Gwen Ihnat

I don’t think anyone automatically thought of “Tiny Dancer” as a giant singalong before the bus scene in Almost Famous, but now it comes up at pretty much every karaoke outing I attend (and I attend many). In the Elton John-focused scene, the band is mad at guitarist Russell (Billy Crudup) for taking off and crashing a neighborhood party on tour, trailed by aspiring journalist William (Patrick Fugit). As Russell is collected and deposited back on the tour bus, everybody is silent and tense. “Tiny Dancer” kicks in and slowly the bus passengers are brought together by their love for FM radio. Even the members of a hard rock back like Stillwater know every word to “Tiny Dancer” by heart, and lines like “Count the headlights on the highway” are a perfect description of life on the road. When William protests that he needs to go home, groupie Penny Lane (Kate Hudson) whispers, “Poof! You are home,” brought into the family of the band via the Elton John song. The only downside, actually, is that the actual “Tiny Dancer” is more than six minutes long, and that chorus is going to come back a few more times than you may be expecting. You’ll love it while you’re singing it at the karaoke bar, but you’ll definitely be done with it by the time it finally draws to a close.

Alex McLevy

As my coworkers have noted, there are some lovely, affecting uses of Elton John’s art in popular culture, moments that highlight his musical brilliance and underscore the universal appeal of his songs. So why is it that the only moment burned into my brain for eternity is Max Wright on ALF singing “Saturday Night’s Alright For Fighting”? Honestly, I don’t even remember seeing a rerun of this episode as a kid—I couldn’t tell you the context, though looking it up now, it appears Willie Tanner (Wright) was making a music video for his wife, having been inspired by Alf’s own dalliance with the MTV-centric art form—so I’m not entirely certain when I was exposed to it. Nonetheless, at some point early in my life I was confronted with this horror, and I haven’t been able to forget it since. For a long time, I actually assumed it was an original song created for the show, and it wasn’t until I was mindlessly singing it one day in high school that someone informed me it was really an Elton John tune. It was still another year or two before I wised up and bought Goodbye Yellow Brick Road, but by then the damage was done: I can’t hear the song without picturing a hairy puppet training a camera on a middle-aged man in John-aping sunglasses, like some sort of deranged fetish film. I’ve slowly come to embrace the absurdity of this mental image, however, and now it brings me comfort during moments it used to drive me insane, like at 3 a.m. when all I want to do is sleep, but instead have the words “Saturday, Saturday” replaying endlessly in my mind. What’s that? No, I don’t currently see a therapist, why do you ask?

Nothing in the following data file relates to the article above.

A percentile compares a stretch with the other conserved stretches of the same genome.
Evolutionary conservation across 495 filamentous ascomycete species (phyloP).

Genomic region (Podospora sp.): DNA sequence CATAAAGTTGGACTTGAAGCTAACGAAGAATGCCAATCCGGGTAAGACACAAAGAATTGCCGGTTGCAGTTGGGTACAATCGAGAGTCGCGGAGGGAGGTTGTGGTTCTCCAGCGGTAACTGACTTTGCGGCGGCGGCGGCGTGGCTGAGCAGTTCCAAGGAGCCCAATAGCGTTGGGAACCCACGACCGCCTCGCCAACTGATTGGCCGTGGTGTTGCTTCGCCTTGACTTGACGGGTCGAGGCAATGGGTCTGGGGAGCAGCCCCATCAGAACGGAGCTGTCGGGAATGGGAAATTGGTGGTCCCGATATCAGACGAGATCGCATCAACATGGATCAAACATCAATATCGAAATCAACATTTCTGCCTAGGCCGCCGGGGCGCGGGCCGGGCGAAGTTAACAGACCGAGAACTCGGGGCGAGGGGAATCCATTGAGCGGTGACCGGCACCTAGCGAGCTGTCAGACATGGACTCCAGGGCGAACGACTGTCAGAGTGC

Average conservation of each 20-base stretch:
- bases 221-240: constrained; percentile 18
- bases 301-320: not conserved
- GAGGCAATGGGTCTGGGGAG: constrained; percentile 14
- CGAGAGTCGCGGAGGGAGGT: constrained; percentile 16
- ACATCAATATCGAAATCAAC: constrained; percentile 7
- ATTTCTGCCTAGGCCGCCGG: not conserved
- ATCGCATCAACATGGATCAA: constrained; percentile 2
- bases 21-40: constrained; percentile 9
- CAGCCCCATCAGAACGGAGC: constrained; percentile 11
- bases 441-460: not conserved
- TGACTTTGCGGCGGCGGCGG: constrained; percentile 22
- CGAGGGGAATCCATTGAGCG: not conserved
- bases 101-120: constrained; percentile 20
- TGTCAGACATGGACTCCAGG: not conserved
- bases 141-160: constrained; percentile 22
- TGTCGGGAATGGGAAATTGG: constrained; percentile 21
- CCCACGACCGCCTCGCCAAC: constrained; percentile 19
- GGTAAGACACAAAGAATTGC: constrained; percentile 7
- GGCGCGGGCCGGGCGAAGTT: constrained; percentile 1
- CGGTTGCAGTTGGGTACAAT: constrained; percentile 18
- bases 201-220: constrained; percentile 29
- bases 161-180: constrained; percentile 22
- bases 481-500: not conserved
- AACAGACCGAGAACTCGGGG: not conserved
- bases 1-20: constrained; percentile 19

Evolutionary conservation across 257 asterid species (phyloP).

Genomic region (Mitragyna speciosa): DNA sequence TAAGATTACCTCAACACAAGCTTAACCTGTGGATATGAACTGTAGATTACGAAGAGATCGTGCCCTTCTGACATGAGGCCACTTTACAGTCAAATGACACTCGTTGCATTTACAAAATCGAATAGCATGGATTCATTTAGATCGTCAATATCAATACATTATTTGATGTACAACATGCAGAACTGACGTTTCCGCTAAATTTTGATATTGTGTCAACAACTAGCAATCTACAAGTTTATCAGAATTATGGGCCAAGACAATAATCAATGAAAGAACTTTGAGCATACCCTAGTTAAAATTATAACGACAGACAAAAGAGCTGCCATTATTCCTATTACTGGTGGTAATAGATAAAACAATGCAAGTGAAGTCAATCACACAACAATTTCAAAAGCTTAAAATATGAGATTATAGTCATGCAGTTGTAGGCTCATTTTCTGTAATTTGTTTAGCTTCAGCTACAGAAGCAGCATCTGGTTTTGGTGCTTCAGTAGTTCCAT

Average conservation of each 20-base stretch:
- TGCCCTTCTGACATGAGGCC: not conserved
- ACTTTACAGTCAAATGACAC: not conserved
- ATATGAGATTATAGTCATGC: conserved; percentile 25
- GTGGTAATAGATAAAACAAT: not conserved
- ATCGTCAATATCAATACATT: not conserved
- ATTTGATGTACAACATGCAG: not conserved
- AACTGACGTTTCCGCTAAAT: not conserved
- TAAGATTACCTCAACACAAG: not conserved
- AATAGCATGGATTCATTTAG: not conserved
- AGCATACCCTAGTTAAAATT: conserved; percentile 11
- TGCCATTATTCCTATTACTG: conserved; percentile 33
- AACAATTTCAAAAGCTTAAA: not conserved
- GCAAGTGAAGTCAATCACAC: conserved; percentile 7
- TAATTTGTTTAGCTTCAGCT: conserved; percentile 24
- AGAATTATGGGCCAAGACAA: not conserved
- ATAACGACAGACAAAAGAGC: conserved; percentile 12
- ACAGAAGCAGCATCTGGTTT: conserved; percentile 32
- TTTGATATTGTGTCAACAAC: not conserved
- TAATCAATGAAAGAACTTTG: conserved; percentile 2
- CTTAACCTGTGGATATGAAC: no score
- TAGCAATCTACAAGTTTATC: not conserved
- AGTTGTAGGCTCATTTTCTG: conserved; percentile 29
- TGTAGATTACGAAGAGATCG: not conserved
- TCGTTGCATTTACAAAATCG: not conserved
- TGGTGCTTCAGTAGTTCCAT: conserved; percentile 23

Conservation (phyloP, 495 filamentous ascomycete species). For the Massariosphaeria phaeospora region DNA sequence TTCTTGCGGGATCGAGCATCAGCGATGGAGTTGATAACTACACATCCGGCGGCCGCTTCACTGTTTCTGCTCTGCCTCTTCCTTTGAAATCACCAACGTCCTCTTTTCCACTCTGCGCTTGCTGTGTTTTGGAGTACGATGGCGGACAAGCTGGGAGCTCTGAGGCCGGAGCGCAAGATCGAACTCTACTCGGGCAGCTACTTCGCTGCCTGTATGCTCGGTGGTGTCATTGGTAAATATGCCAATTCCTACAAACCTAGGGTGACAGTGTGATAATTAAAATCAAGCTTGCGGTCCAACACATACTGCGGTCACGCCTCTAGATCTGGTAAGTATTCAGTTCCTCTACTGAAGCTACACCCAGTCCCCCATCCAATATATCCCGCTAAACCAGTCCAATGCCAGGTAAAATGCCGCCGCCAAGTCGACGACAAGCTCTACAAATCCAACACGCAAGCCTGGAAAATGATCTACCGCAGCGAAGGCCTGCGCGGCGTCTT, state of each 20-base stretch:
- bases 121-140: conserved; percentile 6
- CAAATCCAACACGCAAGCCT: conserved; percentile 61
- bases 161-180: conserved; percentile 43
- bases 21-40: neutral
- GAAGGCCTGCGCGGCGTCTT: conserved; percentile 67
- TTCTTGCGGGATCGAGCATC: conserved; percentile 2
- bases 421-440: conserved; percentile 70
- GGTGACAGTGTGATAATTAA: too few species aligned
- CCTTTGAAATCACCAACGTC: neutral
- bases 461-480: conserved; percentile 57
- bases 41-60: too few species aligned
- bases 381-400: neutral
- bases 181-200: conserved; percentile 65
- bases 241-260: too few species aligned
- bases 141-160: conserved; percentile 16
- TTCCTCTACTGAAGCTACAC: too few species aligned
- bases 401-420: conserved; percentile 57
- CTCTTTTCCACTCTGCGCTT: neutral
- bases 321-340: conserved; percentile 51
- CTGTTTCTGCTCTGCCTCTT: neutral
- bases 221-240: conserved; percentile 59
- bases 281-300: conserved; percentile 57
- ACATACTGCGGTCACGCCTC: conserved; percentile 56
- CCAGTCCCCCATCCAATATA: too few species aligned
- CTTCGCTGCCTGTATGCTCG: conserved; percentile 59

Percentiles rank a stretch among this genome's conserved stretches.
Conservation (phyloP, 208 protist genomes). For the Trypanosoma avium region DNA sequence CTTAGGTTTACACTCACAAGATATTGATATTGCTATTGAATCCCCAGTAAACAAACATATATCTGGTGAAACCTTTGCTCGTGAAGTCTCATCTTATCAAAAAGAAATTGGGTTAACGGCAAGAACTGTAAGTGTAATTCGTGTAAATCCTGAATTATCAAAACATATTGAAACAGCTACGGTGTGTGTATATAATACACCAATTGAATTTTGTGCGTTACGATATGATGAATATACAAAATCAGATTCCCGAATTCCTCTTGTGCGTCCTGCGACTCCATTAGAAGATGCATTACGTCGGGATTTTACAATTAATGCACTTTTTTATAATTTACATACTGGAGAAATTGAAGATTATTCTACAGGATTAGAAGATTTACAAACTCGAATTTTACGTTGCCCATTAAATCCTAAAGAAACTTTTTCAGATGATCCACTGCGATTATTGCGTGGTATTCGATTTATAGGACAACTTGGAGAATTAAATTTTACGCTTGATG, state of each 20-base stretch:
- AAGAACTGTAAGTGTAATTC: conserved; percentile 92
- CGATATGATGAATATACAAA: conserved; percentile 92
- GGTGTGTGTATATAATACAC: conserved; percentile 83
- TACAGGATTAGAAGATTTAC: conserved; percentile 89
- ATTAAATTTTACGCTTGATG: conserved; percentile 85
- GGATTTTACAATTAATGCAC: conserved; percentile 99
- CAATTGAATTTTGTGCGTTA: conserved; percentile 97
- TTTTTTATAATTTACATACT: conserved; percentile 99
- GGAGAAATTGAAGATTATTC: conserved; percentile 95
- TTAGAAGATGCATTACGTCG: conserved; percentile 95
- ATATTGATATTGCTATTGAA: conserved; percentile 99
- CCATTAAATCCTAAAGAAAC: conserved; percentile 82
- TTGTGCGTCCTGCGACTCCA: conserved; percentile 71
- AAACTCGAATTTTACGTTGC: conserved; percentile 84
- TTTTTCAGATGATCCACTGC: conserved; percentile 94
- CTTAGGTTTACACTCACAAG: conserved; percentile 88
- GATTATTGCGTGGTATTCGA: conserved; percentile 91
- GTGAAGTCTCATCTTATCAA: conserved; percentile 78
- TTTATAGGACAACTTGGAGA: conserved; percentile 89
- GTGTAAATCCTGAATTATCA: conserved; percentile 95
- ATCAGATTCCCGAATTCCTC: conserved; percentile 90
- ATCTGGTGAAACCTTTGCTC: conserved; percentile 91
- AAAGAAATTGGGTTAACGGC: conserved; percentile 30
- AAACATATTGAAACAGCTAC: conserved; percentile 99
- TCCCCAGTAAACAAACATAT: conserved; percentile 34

Caroline Siede

I have an almost preposterous level of affection for the 2016 Illumination animated film Sing, which stars Matthew McConaughey as an optimistic koala, Reese Witherspoon as an overworked pig mom, and Scarlett Johansson as a punk rock porcupine. More relevantly, it also features Taron Egerton voicing a soulful teenage gorilla who brings down the house with his big performance of Elton John’s “I’m Still Standing.” According to this Hollywood Reporter profile, the performance played at least some small part in helping Egerton land the role in Rocketman, which is a delightfully weird footnote in cinema history. It’s also just a super charming performance in its own right, with Egerton’s Johnny singing his heart out while his criminal father Big Daddy (Peter Serafinowicz) breaks out of prison to finally show up to support his son’s dreams. Sing may not be an all-time great animated film, but its amiable charms are worth checking out if you’ve got kids to entertain or just want to track one of the more unexpected casting journeys in Hollywood history.